Pols and staffs should not be secretive

I called my city councilman, Peter Koo (D-Flushing), in June. I wanted to know if he voted for or against the two community safety bills that were passed.

The staffer who answered the phone refused to tell me how Koo voted. She said it was a policy not to answer questions like mine. I asked her if that was Koo’s policy or someone else’s. She danced around that question.

I was shocked by this attitude. I reminded her that Koo works for me and everyone else in the district, not the other way around, and we have a right to know how he is representing us by his votes.

She tried to tell me to look online for the voting results. Has anyone ever tried to navigate through these websites?

To her credit, the staffer tried to walk me through, but still could not get me to the page where the results were posted. I laughingly told her that, in the few minutes that we unsuccessfully tried to find these results online, she could have just told me how he voted.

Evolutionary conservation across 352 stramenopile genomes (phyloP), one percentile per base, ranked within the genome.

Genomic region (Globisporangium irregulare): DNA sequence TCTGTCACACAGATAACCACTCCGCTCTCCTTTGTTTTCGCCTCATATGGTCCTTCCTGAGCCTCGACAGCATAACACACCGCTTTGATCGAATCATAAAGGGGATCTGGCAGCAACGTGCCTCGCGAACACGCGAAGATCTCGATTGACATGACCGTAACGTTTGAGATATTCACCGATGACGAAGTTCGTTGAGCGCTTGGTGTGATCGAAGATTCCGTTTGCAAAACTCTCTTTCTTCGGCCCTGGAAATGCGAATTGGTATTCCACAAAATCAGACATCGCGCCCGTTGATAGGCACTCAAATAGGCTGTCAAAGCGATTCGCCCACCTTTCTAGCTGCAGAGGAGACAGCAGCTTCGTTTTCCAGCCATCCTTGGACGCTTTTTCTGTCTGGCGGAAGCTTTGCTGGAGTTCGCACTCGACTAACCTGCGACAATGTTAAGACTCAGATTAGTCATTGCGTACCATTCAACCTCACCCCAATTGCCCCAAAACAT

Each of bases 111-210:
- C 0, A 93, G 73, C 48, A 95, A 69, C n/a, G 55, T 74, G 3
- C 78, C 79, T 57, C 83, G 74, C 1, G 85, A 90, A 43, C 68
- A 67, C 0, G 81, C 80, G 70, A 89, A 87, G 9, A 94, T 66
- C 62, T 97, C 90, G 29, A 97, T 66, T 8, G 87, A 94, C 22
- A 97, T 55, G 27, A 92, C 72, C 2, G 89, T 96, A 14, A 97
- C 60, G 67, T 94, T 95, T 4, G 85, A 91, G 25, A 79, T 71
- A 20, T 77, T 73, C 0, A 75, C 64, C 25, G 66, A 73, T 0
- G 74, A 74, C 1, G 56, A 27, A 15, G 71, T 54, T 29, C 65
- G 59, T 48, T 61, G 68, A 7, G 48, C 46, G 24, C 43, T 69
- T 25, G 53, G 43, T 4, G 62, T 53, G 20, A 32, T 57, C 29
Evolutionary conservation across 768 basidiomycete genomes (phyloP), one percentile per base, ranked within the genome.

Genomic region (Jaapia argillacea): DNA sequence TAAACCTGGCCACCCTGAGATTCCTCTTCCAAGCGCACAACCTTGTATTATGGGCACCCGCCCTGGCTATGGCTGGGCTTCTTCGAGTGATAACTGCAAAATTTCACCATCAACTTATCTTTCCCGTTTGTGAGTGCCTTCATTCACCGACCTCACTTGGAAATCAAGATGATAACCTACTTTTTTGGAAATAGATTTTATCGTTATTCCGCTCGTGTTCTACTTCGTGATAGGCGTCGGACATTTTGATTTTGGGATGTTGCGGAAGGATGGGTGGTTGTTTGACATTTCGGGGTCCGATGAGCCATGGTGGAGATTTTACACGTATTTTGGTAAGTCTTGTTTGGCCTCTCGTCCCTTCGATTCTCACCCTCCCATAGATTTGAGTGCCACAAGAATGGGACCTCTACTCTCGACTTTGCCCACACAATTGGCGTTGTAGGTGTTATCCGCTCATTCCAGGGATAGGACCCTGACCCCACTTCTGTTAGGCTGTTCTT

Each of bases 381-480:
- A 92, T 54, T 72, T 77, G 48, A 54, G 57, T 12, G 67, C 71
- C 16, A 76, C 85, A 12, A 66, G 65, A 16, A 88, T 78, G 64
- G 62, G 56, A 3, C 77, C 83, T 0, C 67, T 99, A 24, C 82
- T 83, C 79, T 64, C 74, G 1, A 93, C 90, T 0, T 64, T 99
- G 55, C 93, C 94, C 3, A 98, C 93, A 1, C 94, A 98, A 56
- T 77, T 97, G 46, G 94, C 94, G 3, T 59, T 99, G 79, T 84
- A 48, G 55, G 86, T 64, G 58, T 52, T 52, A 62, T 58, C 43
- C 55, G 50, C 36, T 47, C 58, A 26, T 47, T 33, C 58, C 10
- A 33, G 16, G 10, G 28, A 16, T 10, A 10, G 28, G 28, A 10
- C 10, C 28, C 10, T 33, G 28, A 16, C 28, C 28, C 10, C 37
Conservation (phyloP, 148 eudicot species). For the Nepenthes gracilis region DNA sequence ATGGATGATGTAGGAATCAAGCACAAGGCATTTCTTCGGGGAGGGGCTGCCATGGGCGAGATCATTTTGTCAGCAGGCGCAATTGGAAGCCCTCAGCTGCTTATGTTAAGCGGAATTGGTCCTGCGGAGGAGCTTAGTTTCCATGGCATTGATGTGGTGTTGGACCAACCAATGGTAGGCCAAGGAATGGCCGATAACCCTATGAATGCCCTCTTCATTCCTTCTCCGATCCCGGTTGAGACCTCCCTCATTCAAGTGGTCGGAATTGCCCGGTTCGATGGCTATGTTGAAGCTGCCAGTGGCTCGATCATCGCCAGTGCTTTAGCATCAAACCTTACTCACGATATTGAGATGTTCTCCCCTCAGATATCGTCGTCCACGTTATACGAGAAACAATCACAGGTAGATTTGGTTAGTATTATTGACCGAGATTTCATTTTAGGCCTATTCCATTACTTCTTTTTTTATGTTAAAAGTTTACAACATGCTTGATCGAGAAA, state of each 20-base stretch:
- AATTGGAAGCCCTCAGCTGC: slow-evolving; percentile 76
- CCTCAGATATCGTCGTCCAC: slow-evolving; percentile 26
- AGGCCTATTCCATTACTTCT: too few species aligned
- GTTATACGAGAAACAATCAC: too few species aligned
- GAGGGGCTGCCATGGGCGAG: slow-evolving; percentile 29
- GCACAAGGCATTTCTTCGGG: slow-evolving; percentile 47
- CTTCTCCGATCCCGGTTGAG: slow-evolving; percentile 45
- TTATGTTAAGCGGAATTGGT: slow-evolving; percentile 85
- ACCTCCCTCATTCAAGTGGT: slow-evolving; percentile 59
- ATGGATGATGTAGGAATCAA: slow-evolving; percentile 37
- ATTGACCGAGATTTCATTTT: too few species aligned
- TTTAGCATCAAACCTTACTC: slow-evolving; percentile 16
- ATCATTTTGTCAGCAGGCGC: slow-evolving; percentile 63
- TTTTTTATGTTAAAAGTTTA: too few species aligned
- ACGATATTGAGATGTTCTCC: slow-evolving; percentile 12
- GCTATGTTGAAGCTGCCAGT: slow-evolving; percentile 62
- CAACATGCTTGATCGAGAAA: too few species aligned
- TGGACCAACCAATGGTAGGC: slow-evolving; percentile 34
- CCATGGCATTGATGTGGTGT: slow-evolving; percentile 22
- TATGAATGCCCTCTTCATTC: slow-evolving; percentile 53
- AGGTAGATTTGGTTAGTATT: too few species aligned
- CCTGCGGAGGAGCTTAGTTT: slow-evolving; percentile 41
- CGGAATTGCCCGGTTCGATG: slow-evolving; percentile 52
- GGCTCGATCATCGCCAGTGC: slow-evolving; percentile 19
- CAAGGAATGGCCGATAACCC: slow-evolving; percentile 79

This lack of accountability and secrecy is shocking to me, not to mention arrogant. I reminded the staffer that we the people pay your salary and you have a legal and moral obligation to tell me where Koo stands on the issues.

I wonder if anyone else has had this experience with Koo or any other Council member or other elected representative.

By the way, I found out that Koo voted against these two bills.

But that is not the point, is it?

Martin Bender


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